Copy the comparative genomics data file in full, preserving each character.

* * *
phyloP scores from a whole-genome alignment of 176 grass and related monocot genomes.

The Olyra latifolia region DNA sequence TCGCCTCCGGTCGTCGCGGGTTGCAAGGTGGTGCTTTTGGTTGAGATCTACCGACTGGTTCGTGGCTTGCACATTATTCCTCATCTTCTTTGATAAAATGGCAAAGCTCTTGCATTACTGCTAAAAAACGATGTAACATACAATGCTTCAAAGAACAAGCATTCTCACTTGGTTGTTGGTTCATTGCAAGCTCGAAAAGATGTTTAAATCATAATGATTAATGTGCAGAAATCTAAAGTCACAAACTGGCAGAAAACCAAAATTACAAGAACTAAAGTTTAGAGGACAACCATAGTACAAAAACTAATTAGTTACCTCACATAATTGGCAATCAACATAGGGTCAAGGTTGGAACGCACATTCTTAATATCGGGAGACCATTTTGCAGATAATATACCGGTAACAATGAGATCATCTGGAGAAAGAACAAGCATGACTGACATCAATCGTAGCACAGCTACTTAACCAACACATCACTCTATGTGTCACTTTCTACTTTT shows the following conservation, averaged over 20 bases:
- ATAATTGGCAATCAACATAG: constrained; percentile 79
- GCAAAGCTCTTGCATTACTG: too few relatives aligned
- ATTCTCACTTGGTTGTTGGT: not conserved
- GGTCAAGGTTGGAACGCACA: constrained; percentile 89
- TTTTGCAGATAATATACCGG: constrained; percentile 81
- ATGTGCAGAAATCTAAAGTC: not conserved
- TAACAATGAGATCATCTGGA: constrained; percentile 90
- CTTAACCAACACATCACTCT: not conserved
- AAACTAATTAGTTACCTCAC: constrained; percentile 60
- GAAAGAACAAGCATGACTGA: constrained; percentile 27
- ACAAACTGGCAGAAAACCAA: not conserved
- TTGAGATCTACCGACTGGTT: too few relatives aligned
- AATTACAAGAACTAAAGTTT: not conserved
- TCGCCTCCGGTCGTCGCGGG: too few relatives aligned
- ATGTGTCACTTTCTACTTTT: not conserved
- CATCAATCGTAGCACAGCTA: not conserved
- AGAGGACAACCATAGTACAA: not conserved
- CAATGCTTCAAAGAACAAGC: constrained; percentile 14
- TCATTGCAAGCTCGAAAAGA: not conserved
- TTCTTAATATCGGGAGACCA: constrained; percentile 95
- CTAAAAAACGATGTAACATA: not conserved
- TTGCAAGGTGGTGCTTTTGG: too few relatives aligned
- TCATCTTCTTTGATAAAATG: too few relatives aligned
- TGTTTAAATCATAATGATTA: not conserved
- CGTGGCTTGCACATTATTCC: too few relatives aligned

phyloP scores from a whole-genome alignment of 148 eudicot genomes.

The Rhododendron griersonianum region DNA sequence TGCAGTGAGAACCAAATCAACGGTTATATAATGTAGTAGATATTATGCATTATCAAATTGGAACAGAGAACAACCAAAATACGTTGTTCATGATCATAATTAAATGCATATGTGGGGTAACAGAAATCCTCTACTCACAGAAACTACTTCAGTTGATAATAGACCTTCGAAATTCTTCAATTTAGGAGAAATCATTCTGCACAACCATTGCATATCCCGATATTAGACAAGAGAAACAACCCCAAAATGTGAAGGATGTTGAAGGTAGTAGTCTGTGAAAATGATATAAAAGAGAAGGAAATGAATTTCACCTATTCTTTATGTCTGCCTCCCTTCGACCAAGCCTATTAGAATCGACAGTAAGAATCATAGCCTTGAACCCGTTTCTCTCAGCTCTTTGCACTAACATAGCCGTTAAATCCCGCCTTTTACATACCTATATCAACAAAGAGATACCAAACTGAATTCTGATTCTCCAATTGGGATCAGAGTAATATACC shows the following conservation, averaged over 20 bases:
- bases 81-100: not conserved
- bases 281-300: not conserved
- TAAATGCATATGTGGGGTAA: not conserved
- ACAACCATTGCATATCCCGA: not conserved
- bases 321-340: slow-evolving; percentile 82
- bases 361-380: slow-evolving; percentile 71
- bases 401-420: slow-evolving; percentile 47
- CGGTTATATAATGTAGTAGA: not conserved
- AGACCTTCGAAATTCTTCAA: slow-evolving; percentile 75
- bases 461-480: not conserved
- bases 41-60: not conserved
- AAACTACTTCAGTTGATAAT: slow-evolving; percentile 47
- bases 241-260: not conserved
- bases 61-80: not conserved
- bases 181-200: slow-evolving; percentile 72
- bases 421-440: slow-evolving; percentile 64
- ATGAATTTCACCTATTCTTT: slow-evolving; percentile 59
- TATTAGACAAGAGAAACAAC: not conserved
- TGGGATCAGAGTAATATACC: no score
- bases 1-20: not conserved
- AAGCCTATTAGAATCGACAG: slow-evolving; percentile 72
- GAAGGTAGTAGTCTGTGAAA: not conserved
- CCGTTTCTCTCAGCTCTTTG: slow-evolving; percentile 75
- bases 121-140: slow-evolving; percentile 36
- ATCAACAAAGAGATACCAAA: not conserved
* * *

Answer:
phyloP scores from a whole-genome alignment of 176 grass and related monocot genomes.

The Olyra latifolia region DNA sequence TCGCCTCCGGTCGTCGCGGGTTGCAAGGTGGTGCTTTTGGTTGAGATCTACCGACTGGTTCGTGGCTTGCACATTATTCCTCATCTTCTTTGATAAAATGGCAAAGCTCTTGCATTACTGCTAAAAAACGATGTAACATACAATGCTTCAAAGAACAAGCATTCTCACTTGGTTGTTGGTTCATTGCAAGCTCGAAAAGATGTTTAAATCATAATGATTAATGTGCAGAAATCTAAAGTCACAAACTGGCAGAAAACCAAAATTACAAGAACTAAAGTTTAGAGGACAACCATAGTACAAAAACTAATTAGTTACCTCACATAATTGGCAATCAACATAGGGTCAAGGTTGGAACGCACATTCTTAATATCGGGAGACCATTTTGCAGATAATATACCGGTAACAATGAGATCATCTGGAGAAAGAACAAGCATGACTGACATCAATCGTAGCACAGCTACTTAACCAACACATCACTCTATGTGTCACTTTCTACTTTT shows the following conservation, averaged over 20 bases:
- ATAATTGGCAATCAACATAG: constrained; percentile 79
- GCAAAGCTCTTGCATTACTG: too few relatives aligned
- ATTCTCACTTGGTTGTTGGT: not conserved
- GGTCAAGGTTGGAACGCACA: constrained; percentile 89
- TTTTGCAGATAATATACCGG: constrained; percentile 81
- ATGTGCAGAAATCTAAAGTC: not conserved
- TAACAATGAGATCATCTGGA: constrained; percentile 90
- CTTAACCAACACATCACTCT: not conserved
- AAACTAATTAGTTACCTCAC: constrained; percentile 60
- GAAAGAACAAGCATGACTGA: constrained; percentile 27
- ACAAACTGGCAGAAAACCAA: not conserved
- TTGAGATCTACCGACTGGTT: too few relatives aligned
- AATTACAAGAACTAAAGTTT: not conserved
- TCGCCTCCGGTCGTCGCGGG: too few relatives aligned
- ATGTGTCACTTTCTACTTTT: not conserved
- CATCAATCGTAGCACAGCTA: not conserved
- AGAGGACAACCATAGTACAA: not conserved
- CAATGCTTCAAAGAACAAGC: constrained; percentile 14
- TCATTGCAAGCTCGAAAAGA: not conserved
- TTCTTAATATCGGGAGACCA: constrained; percentile 95
- CTAAAAAACGATGTAACATA: not conserved
- TTGCAAGGTGGTGCTTTTGG: too few relatives aligned
- TCATCTTCTTTGATAAAATG: too few relatives aligned
- TGTTTAAATCATAATGATTA: not conserved
- CGTGGCTTGCACATTATTCC: too few relatives aligned

phyloP scores from a whole-genome alignment of 148 eudicot genomes.

The Rhododendron griersonianum region DNA sequence TGCAGTGAGAACCAAATCAACGGTTATATAATGTAGTAGATATTATGCATTATCAAATTGGAACAGAGAACAACCAAAATACGTTGTTCATGATCATAATTAAATGCATATGTGGGGTAACAGAAATCCTCTACTCACAGAAACTACTTCAGTTGATAATAGACCTTCGAAATTCTTCAATTTAGGAGAAATCATTCTGCACAACCATTGCATATCCCGATATTAGACAAGAGAAACAACCCCAAAATGTGAAGGATGTTGAAGGTAGTAGTCTGTGAAAATGATATAAAAGAGAAGGAAATGAATTTCACCTATTCTTTATGTCTGCCTCCCTTCGACCAAGCCTATTAGAATCGACAGTAAGAATCATAGCCTTGAACCCGTTTCTCTCAGCTCTTTGCACTAACATAGCCGTTAAATCCCGCCTTTTACATACCTATATCAACAAAGAGATACCAAACTGAATTCTGATTCTCCAATTGGGATCAGAGTAATATACC shows the following conservation, averaged over 20 bases:
- bases 81-100: not conserved
- bases 281-300: not conserved
- TAAATGCATATGTGGGGTAA: not conserved
- ACAACCATTGCATATCCCGA: not conserved
- bases 321-340: slow-evolving; percentile 82
- bases 361-380: slow-evolving; percentile 71
- bases 401-420: slow-evolving; percentile 47
- CGGTTATATAATGTAGTAGA: not conserved
- AGACCTTCGAAATTCTTCAA: slow-evolving; percentile 75
- bases 461-480: not conserved
- bases 41-60: not conserved
- AAACTACTTCAGTTGATAAT: slow-evolving; percentile 47
- bases 241-260: not conserved
- bases 61-80: not conserved
- bases 181-200: slow-evolving; percentile 72
- bases 421-440: slow-evolving; percentile 64
- ATGAATTTCACCTATTCTTT: slow-evolving; percentile 59
- TATTAGACAAGAGAAACAAC: not conserved
- TGGGATCAGAGTAATATACC: no score
- bases 1-20: not conserved
- AAGCCTATTAGAATCGACAG: slow-evolving; percentile 72
- GAAGGTAGTAGTCTGTGAAA: not conserved
- CCGTTTCTCTCAGCTCTTTG: slow-evolving; percentile 75
- bases 121-140: slow-evolving; percentile 36
- ATCAACAAAGAGATACCAAA: not conserved